Later, during questioning by the defense attorney, the juror testified that she had given her best effort to reach a verdict in the case, had listened to the other jurors' opinions, and had honestly tried to reach the truth and that her not guilty vote would not change with further deliberations. The judge intervened and asked the juror whether she would participate in deliberations if he asked her to come back the following day or the following week. And the juror stated: "I [am] telling you that I don't feel any different -- what I feel as far as the verdict is the same if I come back here Monday, Tuesday, Wednesday, Thursday and Friday. At this point I feel no different." The judge then dismissed her from the jury.
After a review of all her testimony, we do not find, as the state suggests, that the juror unequivocally told the court that she would change her vote if the court ordered her to return the next week to continue deliberations. Rather, she equivocated on that issue. She clearly had a firm opinion that Mason was not guilty and she clearly did not want to return the following week to deliberate, but she did not definitively say that she would change her vote if ordered to return for deliberations. At most, she indicated that she did not want to be put in a position where she would have to choose between voting her true opinion on the case and changing her vote to go along with the majority in order to get back to her job. In other words, she indicated that she might change her vote if put in such a position.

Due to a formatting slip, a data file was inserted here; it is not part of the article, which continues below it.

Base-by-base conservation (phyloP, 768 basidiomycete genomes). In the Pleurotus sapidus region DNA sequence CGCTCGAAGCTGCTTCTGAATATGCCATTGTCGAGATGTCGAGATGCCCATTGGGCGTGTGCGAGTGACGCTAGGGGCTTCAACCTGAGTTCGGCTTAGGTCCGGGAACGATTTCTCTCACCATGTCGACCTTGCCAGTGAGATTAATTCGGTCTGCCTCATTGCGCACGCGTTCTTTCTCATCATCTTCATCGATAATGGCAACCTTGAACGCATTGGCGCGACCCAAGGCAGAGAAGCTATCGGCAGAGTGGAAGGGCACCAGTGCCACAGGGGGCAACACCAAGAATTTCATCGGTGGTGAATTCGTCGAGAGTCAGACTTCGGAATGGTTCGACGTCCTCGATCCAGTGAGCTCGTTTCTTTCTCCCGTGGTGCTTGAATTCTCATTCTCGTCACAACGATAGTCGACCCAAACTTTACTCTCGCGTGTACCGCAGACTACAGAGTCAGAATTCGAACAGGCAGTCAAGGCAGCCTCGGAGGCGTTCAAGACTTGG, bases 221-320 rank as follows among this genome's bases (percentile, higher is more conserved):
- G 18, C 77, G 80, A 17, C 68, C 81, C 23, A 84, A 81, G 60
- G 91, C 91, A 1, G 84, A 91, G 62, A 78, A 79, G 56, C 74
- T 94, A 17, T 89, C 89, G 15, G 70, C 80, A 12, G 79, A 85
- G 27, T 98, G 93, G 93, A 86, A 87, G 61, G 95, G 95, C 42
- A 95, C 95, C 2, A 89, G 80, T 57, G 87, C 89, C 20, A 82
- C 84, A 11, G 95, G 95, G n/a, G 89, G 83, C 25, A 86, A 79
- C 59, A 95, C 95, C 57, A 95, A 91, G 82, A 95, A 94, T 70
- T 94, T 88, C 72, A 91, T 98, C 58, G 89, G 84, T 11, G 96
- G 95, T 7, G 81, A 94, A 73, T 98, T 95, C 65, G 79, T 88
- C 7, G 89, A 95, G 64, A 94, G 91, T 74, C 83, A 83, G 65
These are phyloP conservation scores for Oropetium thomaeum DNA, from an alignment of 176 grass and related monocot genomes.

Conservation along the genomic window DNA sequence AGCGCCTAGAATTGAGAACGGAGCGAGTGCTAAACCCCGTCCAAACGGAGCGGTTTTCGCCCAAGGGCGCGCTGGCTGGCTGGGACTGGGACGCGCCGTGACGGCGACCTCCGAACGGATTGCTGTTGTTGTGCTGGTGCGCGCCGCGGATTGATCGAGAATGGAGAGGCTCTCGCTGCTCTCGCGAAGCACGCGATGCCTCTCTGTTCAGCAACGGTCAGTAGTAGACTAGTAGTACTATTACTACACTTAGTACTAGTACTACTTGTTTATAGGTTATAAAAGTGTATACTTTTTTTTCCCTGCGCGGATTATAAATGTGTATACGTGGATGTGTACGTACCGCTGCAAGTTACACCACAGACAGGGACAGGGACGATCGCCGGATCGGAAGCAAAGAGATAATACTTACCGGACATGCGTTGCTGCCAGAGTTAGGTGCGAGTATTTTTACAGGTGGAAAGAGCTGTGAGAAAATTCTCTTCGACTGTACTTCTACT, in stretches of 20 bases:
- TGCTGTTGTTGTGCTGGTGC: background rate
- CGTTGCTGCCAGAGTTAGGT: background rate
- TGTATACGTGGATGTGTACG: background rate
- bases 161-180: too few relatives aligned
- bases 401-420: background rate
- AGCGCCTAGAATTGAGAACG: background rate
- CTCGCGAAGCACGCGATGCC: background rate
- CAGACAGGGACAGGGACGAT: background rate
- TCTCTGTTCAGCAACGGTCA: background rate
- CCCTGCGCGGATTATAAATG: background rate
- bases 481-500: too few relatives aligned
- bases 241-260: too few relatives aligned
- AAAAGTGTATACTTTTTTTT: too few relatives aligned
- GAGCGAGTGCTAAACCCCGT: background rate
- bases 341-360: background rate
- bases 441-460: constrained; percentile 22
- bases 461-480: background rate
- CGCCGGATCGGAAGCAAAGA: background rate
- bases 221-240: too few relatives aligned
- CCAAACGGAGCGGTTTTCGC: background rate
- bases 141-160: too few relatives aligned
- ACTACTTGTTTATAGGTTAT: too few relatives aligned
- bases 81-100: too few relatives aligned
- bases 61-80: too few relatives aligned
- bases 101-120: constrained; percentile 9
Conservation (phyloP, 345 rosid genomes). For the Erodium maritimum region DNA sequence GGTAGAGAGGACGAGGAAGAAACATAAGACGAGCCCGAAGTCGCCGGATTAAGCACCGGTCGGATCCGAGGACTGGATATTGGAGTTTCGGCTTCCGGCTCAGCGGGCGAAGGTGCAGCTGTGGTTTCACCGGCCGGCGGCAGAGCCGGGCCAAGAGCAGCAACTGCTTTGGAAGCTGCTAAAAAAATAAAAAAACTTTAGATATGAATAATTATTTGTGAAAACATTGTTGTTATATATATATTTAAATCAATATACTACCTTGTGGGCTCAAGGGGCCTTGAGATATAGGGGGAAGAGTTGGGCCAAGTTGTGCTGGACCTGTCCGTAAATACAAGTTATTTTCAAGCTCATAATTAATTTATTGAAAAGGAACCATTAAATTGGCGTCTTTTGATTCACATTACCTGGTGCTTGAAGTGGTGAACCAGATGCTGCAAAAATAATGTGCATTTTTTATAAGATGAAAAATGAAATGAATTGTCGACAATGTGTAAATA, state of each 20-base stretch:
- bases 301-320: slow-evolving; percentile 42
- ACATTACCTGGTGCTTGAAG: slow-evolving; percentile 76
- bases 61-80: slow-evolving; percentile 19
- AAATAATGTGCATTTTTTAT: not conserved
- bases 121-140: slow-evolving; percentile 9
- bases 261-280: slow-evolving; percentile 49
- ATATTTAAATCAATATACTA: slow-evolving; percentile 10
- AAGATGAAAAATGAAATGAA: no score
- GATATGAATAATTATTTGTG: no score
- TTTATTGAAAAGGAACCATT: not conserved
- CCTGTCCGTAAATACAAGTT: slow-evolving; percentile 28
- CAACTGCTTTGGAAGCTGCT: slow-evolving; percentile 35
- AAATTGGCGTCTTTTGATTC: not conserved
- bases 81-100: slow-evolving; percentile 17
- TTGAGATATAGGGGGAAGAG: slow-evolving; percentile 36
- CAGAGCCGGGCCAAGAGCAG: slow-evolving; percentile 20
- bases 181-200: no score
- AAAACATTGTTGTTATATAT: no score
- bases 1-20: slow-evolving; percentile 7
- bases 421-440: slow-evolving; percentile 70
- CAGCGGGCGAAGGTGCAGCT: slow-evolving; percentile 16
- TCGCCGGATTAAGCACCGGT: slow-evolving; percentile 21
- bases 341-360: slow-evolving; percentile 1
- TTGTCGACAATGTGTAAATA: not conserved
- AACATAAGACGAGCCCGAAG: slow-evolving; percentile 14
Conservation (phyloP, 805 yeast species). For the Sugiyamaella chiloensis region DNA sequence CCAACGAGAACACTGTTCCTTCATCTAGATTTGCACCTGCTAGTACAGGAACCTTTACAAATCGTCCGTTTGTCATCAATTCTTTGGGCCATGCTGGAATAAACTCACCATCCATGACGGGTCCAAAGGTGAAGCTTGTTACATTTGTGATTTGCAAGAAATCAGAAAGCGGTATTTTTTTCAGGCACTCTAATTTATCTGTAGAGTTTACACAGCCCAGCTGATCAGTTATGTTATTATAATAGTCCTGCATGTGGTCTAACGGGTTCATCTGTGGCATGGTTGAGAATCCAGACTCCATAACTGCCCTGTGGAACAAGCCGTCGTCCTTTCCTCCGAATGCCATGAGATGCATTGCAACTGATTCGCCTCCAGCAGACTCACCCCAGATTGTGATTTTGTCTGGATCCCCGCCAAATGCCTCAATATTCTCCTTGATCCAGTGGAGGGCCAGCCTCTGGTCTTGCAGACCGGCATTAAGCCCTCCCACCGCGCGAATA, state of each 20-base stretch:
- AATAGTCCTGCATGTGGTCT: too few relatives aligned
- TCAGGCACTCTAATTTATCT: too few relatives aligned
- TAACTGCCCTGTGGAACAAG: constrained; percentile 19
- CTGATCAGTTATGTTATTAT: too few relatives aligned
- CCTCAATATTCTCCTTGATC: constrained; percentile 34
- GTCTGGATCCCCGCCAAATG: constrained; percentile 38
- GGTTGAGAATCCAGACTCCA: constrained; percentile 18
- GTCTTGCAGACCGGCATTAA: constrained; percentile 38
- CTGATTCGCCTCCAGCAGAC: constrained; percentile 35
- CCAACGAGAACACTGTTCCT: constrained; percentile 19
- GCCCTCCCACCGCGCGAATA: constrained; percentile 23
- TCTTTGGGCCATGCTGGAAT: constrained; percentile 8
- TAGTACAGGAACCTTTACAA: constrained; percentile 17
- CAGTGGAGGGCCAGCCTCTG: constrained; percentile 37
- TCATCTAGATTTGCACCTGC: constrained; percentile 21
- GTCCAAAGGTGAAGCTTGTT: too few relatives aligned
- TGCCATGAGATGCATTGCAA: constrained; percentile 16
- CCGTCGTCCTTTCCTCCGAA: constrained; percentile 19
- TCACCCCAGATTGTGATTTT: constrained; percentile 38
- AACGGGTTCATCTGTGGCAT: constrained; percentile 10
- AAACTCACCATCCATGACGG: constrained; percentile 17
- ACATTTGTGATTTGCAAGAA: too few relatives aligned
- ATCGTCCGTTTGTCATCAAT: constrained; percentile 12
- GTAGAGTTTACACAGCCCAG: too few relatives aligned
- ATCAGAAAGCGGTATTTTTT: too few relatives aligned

Moreover, even if we assume that the juror did state in her note that she would change her vote if she had to deliberate longer, such a statement does not change our opinion that the judge should have declared a mistrial instead of dismissing the lone juror voting not guilty. On the contrary, such a statement simply reinforces the fact that the jury was hung and that the judge should have granted Mason's motion for a mistrial.
William R. Gignilliat III, for appellant.
Notes
1  Allen v. United States, 164 U. S. 492 (17 SC 154, 41 LE 528) (1896).
2  The state claims in its brief that the judge sent the other 11 jurors back to the jury room before he questioned the juror who had sent the note. While that may be what happened, we note that it is not apparent from the transcript that the judge actually sent the other jurors back to the jury room. On the contrary, it appears from the transcript that the
4  OCGA 15-12-172.
5  235 Ga. App. 721-722 (1) (510 SE2d 370) (1998).
6  Id. at 722 (1).
7  (Citation and punctuation omitted.) Stokes, supra at 142 (1).
8  See Scott v. State, 219 Ga. App. 798, 800 (2) (466 SE2d 678) (1996).
DECIDED MAY 9, 2000 -- RECONSIDERATION DENIED MAY 31, 2000 -- CERT. APPLIED FOR.
Thursday May 21 02:02 EDT


This site exists because of donors like you.

Thanks!


Valid HTML 4.0!

Valid CSS!





Home - Tour - Disclaimer - Privacy - Contact Us
Copyright © 2000,2002,2004 Lawskills.com